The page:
Jyun-Fu Lai 7d (Chinese Taipei) and Changhun Kim 6d (Korea) remain the only two undefeated players at the end of the second day of the 36th WAGC in Bangkok, Thailand. Lai and Kim defeated their Japanese and Chinese opponents respectively in two closely fought duels running long into the afternoon. Chan (Hong Kong), Balogh (Hungary), Mitic (Serbia), Koh (Canada), Ko (US) and Kachanovskyi (Ukraine) join them in the top 10.
Action commenced just moments into the start of Round 3. Within five minutes, Jie Hui Kwa (Singapore) and Pal Balogh (Hungary) had blitzed out 40 moves, while the Argentinian and Serbian representatives were yet to appear. Argentina’s David Politzer arrived relatively quickly, however Dusan Mitic was nowhere to be seen for 18 minutes. Despite beginning with only 24 minutes on the clock (taking a 36 minute penalty) and spending most of the game in byoyomi, he fought sharply and was able to defeat his opponent, the Dutch representative Merlijn Kuin 6d. Then came a big kill for Portugal, as Pedro Carmona 2k snapped up a fistful of stones from Sandeep Dave 5k of India. Representatives of Japan and France were locked in intense thought, with Hiraoka and Papazoglou almost bumping heads as they leaned far across the Go board. The game was taken by Hiraoka.
In Round 4 the spotlight was on the top two boards, China vs Korea, and Japan vs Chinese Taipei. First, China and Korea. Both players mean business – Korea’s Changhun Kim 6d has received a special training programme before the competition, and China’s Aohua Hu 6d is being accompanied in Bangkok by his personal trainer, a 7 dan professional. In the third round, Hu had dispatched Ukrainian superstar Artem Kachanovskyi 6d, and Korea’s Kim steered a complicated fight to victory against Canada’s Juyong Koh 7d. The final result was a victory for the Korean. In the Japan-Taipei clash, Jyun-Fu Lai 7d (still only 12) pulled ahead of Japan’s Hiraoka Satoshi 8d, twice winner of the WAGC (1994 and 2006), in a tense battle culminating in a 1.5 point victory for Chinese Taipei. Lai is said to have defeated recently last year’s WAGC champion and fellow countryman Yi-Tien Chan, further evidence of the youngster’s strength. This year’s tournament, just as the last, will see a Korea-Taipei showdown that will likely decide the champion.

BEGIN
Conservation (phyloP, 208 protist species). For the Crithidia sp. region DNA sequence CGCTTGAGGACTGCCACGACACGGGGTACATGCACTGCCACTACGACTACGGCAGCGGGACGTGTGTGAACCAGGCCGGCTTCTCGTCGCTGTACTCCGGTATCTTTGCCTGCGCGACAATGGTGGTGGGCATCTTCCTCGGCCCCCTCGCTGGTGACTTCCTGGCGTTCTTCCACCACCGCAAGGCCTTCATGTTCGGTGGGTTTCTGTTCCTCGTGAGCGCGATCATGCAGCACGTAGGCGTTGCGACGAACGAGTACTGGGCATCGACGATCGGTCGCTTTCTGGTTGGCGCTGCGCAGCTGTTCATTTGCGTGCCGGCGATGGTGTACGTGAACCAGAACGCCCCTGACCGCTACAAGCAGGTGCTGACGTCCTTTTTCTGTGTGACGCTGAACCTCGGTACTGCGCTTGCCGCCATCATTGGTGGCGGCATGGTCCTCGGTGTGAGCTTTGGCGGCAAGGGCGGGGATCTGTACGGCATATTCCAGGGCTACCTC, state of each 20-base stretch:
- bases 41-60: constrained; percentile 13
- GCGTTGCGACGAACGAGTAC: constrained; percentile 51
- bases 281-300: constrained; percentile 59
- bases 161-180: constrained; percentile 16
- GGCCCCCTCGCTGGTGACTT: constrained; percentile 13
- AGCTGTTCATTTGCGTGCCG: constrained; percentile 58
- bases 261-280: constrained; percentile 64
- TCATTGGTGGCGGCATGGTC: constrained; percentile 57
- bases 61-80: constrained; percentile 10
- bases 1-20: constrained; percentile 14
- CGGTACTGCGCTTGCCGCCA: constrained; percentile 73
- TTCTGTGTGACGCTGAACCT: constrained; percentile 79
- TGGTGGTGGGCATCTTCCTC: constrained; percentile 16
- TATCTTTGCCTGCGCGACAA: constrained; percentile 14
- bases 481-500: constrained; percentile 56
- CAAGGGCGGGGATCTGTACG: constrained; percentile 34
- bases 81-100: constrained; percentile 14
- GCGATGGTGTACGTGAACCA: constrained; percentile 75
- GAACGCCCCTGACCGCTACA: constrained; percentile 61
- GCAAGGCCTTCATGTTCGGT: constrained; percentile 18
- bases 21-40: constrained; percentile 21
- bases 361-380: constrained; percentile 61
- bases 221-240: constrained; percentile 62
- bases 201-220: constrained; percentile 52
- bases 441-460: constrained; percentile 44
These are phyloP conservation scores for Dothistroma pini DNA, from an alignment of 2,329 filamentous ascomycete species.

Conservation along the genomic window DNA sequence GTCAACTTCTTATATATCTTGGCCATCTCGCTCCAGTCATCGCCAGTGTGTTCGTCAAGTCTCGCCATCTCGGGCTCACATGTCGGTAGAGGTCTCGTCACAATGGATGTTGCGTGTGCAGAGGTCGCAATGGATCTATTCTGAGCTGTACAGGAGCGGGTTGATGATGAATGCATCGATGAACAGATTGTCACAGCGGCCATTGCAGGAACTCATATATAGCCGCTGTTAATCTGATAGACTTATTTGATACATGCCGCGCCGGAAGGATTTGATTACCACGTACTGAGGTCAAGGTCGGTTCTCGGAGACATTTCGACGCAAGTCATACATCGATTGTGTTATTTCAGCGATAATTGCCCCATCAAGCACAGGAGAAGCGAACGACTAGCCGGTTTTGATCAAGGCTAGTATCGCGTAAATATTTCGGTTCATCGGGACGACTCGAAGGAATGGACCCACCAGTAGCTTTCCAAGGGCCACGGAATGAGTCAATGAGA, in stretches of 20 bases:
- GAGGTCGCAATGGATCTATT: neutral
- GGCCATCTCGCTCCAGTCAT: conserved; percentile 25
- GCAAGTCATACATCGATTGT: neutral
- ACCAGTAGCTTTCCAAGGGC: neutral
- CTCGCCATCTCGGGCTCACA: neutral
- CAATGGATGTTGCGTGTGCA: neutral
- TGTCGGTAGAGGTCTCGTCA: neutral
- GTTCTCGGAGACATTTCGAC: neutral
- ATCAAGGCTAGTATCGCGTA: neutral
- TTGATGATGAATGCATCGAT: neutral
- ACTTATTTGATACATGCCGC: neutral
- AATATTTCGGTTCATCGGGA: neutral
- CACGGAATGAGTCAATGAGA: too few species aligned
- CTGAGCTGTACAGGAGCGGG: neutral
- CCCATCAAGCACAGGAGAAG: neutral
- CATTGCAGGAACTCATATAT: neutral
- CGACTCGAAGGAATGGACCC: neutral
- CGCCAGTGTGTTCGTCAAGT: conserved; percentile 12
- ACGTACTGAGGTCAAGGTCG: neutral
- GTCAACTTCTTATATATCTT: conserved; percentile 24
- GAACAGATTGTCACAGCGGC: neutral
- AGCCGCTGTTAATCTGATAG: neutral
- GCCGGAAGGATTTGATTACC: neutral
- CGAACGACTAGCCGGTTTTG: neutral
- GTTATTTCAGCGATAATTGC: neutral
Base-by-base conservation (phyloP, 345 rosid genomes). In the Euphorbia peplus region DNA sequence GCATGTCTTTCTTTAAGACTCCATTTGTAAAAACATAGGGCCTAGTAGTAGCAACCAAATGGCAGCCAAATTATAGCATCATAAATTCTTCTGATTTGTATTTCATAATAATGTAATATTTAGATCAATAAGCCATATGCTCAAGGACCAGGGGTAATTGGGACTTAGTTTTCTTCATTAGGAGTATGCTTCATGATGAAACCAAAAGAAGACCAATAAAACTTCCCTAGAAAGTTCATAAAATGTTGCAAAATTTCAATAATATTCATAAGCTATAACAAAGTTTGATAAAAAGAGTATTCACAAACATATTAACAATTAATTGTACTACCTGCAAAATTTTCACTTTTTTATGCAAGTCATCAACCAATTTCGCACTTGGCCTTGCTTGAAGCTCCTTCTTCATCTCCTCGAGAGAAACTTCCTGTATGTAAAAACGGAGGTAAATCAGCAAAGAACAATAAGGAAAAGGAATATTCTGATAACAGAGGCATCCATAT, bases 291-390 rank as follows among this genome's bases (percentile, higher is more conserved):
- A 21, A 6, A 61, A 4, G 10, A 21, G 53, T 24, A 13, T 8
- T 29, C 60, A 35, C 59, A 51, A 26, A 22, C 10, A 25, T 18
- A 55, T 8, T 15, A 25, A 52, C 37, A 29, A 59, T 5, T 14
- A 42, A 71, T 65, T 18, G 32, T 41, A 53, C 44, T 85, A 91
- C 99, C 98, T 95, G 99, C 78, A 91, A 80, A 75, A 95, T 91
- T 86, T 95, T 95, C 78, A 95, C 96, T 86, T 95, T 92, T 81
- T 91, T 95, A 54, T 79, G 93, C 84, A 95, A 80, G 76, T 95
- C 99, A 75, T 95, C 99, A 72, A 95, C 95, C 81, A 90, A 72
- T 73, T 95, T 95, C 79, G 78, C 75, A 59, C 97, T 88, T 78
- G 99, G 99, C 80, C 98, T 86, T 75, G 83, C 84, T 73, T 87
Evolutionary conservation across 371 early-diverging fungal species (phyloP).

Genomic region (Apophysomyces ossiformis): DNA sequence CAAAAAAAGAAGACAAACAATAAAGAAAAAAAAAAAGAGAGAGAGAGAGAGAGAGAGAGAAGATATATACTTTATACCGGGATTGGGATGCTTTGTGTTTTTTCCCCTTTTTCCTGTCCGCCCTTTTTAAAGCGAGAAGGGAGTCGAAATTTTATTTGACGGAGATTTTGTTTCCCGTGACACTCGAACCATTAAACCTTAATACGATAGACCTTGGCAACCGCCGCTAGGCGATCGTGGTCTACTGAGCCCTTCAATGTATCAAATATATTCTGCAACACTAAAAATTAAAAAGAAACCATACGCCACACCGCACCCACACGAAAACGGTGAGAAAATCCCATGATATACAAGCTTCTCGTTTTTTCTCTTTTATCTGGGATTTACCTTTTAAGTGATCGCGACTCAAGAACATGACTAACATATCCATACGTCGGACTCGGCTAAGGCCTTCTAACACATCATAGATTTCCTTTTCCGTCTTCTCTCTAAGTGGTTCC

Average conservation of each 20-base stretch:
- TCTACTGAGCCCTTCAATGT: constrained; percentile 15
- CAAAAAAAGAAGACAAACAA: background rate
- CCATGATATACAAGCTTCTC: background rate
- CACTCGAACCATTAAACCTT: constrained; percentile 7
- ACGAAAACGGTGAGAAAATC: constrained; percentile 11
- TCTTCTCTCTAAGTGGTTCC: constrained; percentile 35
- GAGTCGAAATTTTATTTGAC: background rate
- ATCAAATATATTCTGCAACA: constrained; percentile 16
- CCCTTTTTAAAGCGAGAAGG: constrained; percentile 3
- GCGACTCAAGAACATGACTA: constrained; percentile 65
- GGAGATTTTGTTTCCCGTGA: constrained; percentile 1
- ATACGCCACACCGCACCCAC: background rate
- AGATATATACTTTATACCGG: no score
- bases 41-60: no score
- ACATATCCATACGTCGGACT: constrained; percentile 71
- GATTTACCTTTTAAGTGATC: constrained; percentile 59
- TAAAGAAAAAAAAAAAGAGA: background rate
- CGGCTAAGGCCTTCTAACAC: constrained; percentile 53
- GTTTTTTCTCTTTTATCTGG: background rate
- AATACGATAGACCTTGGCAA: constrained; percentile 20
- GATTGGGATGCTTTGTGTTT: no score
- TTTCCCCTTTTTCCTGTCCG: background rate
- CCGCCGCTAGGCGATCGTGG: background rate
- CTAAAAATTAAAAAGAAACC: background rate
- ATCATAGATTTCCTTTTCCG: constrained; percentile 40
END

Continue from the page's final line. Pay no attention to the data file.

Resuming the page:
Fu Kang Chang 5d (Malaysia), also 12 years old, was defeated by Hungarian ex-insei Pal Balogh 6d, a veteran of the WAGC. A catastrophic joseki error made by the Malaysian is shown in Diagram 1 (click here for the sgf file). After playing 1 and 2, White must first push at 3 as in Diagram 2 (the correct way) before continuing to push on the other side to prevent his five central stones becoming captured unconditionally, leading to instant disaster. In the game Balogh chose a less effective variation than Diagram 1 but was nonetheless able to seal the victory.
A valuable point was taken by Dusan Mitic 6d (Serbia) against Khanh-Binh Do 5d (Vietnam). White (Do) was behind after responding to Black’s kakari at 1 in Diagram 3 with the lukewarm 2, when instead playing at 3 would have been the correct direction (click here for the sgf file). Vietnam’s fate was sealed when Do chose the heavy (and very risky) connection at A. Here Hiroshi Yamashiro 9p recommends the counter-atari at B.
Other results in Round 4 included Chan (Hong Kong) beating Silt (Czech Republic), Kachanovskyi (Ukraine) defeating Papazoglou (France) and Sankin (Russia) losing to Burzo (Romania). Click here for the full standings after Round 4.
– John Richardson, with game comments by Hiroshi Yamashiro 9p and Michael Redmond 9p